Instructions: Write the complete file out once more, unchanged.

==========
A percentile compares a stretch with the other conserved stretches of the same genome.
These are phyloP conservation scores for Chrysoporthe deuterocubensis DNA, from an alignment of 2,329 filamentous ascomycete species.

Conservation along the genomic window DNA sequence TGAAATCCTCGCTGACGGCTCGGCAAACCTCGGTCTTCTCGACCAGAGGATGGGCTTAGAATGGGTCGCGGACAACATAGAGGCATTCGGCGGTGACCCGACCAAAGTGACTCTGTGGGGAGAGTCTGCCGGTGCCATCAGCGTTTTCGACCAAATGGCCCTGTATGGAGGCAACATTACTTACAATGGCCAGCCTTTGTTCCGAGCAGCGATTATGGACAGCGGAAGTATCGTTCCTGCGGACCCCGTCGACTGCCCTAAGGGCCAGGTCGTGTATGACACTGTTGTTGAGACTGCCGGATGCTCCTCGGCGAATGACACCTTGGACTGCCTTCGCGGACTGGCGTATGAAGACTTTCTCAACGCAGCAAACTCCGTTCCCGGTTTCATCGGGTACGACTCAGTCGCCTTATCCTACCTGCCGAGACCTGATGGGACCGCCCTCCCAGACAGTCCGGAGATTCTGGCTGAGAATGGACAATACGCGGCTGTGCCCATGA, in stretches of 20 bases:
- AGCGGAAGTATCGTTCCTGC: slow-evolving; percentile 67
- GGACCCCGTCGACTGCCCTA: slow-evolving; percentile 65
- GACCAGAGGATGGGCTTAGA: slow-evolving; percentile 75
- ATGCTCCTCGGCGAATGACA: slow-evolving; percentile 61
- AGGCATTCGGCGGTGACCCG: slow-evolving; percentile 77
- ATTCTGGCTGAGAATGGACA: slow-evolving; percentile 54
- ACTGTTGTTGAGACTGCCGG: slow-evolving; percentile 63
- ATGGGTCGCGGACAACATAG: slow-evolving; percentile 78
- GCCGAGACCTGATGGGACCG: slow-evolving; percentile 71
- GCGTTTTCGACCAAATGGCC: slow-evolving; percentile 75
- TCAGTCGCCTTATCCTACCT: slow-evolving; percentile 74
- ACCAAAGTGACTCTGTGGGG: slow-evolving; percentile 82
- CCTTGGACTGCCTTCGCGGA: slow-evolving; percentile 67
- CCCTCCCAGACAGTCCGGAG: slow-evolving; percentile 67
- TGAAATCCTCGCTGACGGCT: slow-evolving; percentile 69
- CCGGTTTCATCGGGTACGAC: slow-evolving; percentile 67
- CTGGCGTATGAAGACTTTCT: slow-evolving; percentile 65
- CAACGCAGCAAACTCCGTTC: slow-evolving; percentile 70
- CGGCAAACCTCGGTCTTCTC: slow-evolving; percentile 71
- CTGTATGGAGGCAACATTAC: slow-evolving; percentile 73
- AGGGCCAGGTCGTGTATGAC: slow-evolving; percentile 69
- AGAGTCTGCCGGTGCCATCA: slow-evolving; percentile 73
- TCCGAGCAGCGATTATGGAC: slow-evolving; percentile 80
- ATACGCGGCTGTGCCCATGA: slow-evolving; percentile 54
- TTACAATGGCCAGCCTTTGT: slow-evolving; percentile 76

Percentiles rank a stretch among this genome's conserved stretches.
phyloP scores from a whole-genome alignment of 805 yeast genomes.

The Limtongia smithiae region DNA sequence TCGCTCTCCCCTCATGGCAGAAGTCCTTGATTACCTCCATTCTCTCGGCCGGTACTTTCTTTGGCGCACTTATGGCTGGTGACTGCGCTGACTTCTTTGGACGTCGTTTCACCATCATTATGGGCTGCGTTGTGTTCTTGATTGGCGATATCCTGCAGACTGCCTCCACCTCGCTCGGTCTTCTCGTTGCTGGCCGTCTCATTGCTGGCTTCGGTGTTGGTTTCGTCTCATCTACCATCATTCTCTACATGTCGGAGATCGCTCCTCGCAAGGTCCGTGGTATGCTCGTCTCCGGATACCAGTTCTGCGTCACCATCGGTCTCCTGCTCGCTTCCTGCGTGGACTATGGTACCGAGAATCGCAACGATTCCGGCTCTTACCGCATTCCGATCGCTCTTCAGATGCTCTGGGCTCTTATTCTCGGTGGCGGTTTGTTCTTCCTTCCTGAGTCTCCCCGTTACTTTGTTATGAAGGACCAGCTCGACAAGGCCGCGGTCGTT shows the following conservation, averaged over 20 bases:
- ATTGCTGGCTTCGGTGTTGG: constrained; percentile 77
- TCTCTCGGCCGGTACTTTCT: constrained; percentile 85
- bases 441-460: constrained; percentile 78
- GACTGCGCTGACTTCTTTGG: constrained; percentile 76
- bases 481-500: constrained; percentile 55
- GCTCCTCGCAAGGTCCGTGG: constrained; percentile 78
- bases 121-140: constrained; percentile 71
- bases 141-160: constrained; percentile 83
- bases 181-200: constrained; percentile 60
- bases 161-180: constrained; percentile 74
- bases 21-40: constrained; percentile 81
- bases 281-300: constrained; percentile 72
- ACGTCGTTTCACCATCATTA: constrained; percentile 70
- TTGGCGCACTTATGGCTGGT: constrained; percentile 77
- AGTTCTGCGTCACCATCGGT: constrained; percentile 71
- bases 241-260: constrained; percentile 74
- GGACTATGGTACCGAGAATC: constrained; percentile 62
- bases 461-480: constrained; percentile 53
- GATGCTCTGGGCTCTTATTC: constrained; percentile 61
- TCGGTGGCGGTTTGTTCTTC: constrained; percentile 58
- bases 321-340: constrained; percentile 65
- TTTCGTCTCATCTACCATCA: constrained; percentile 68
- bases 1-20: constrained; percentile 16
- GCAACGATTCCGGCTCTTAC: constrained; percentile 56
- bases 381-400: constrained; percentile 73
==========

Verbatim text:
A percentile compares a stretch with the other conserved stretches of the same genome.
These are phyloP conservation scores for Chrysoporthe deuterocubensis DNA, from an alignment of 2,329 filamentous ascomycete species.

Conservation along the genomic window DNA sequence TGAAATCCTCGCTGACGGCTCGGCAAACCTCGGTCTTCTCGACCAGAGGATGGGCTTAGAATGGGTCGCGGACAACATAGAGGCATTCGGCGGTGACCCGACCAAAGTGACTCTGTGGGGAGAGTCTGCCGGTGCCATCAGCGTTTTCGACCAAATGGCCCTGTATGGAGGCAACATTACTTACAATGGCCAGCCTTTGTTCCGAGCAGCGATTATGGACAGCGGAAGTATCGTTCCTGCGGACCCCGTCGACTGCCCTAAGGGCCAGGTCGTGTATGACACTGTTGTTGAGACTGCCGGATGCTCCTCGGCGAATGACACCTTGGACTGCCTTCGCGGACTGGCGTATGAAGACTTTCTCAACGCAGCAAACTCCGTTCCCGGTTTCATCGGGTACGACTCAGTCGCCTTATCCTACCTGCCGAGACCTGATGGGACCGCCCTCCCAGACAGTCCGGAGATTCTGGCTGAGAATGGACAATACGCGGCTGTGCCCATGA, in stretches of 20 bases:
- AGCGGAAGTATCGTTCCTGC: slow-evolving; percentile 67
- GGACCCCGTCGACTGCCCTA: slow-evolving; percentile 65
- GACCAGAGGATGGGCTTAGA: slow-evolving; percentile 75
- ATGCTCCTCGGCGAATGACA: slow-evolving; percentile 61
- AGGCATTCGGCGGTGACCCG: slow-evolving; percentile 77
- ATTCTGGCTGAGAATGGACA: slow-evolving; percentile 54
- ACTGTTGTTGAGACTGCCGG: slow-evolving; percentile 63
- ATGGGTCGCGGACAACATAG: slow-evolving; percentile 78
- GCCGAGACCTGATGGGACCG: slow-evolving; percentile 71
- GCGTTTTCGACCAAATGGCC: slow-evolving; percentile 75
- TCAGTCGCCTTATCCTACCT: slow-evolving; percentile 74
- ACCAAAGTGACTCTGTGGGG: slow-evolving; percentile 82
- CCTTGGACTGCCTTCGCGGA: slow-evolving; percentile 67
- CCCTCCCAGACAGTCCGGAG: slow-evolving; percentile 67
- TGAAATCCTCGCTGACGGCT: slow-evolving; percentile 69
- CCGGTTTCATCGGGTACGAC: slow-evolving; percentile 67
- CTGGCGTATGAAGACTTTCT: slow-evolving; percentile 65
- CAACGCAGCAAACTCCGTTC: slow-evolving; percentile 70
- CGGCAAACCTCGGTCTTCTC: slow-evolving; percentile 71
- CTGTATGGAGGCAACATTAC: slow-evolving; percentile 73
- AGGGCCAGGTCGTGTATGAC: slow-evolving; percentile 69
- AGAGTCTGCCGGTGCCATCA: slow-evolving; percentile 73
- TCCGAGCAGCGATTATGGAC: slow-evolving; percentile 80
- ATACGCGGCTGTGCCCATGA: slow-evolving; percentile 54
- TTACAATGGCCAGCCTTTGT: slow-evolving; percentile 76

Percentiles rank a stretch among this genome's conserved stretches.
phyloP scores from a whole-genome alignment of 805 yeast genomes.

The Limtongia smithiae region DNA sequence TCGCTCTCCCCTCATGGCAGAAGTCCTTGATTACCTCCATTCTCTCGGCCGGTACTTTCTTTGGCGCACTTATGGCTGGTGACTGCGCTGACTTCTTTGGACGTCGTTTCACCATCATTATGGGCTGCGTTGTGTTCTTGATTGGCGATATCCTGCAGACTGCCTCCACCTCGCTCGGTCTTCTCGTTGCTGGCCGTCTCATTGCTGGCTTCGGTGTTGGTTTCGTCTCATCTACCATCATTCTCTACATGTCGGAGATCGCTCCTCGCAAGGTCCGTGGTATGCTCGTCTCCGGATACCAGTTCTGCGTCACCATCGGTCTCCTGCTCGCTTCCTGCGTGGACTATGGTACCGAGAATCGCAACGATTCCGGCTCTTACCGCATTCCGATCGCTCTTCAGATGCTCTGGGCTCTTATTCTCGGTGGCGGTTTGTTCTTCCTTCCTGAGTCTCCCCGTTACTTTGTTATGAAGGACCAGCTCGACAAGGCCGCGGTCGTT shows the following conservation, averaged over 20 bases:
- ATTGCTGGCTTCGGTGTTGG: constrained; percentile 77
- TCTCTCGGCCGGTACTTTCT: constrained; percentile 85
- bases 441-460: constrained; percentile 78
- GACTGCGCTGACTTCTTTGG: constrained; percentile 76
- bases 481-500: constrained; percentile 55
- GCTCCTCGCAAGGTCCGTGG: constrained; percentile 78
- bases 121-140: constrained; percentile 71
- bases 141-160: constrained; percentile 83
- bases 181-200: constrained; percentile 60
- bases 161-180: constrained; percentile 74
- bases 21-40: constrained; percentile 81
- bases 281-300: constrained; percentile 72
- ACGTCGTTTCACCATCATTA: constrained; percentile 70
- TTGGCGCACTTATGGCTGGT: constrained; percentile 77
- AGTTCTGCGTCACCATCGGT: constrained; percentile 71
- bases 241-260: constrained; percentile 74
- GGACTATGGTACCGAGAATC: constrained; percentile 62
- bases 461-480: constrained; percentile 53
- GATGCTCTGGGCTCTTATTC: constrained; percentile 61
- TCGGTGGCGGTTTGTTCTTC: constrained; percentile 58
- bases 321-340: constrained; percentile 65
- TTTCGTCTCATCTACCATCA: constrained; percentile 68
- bases 1-20: constrained; percentile 16
- GCAACGATTCCGGCTCTTAC: constrained; percentile 56
- bases 381-400: constrained; percentile 73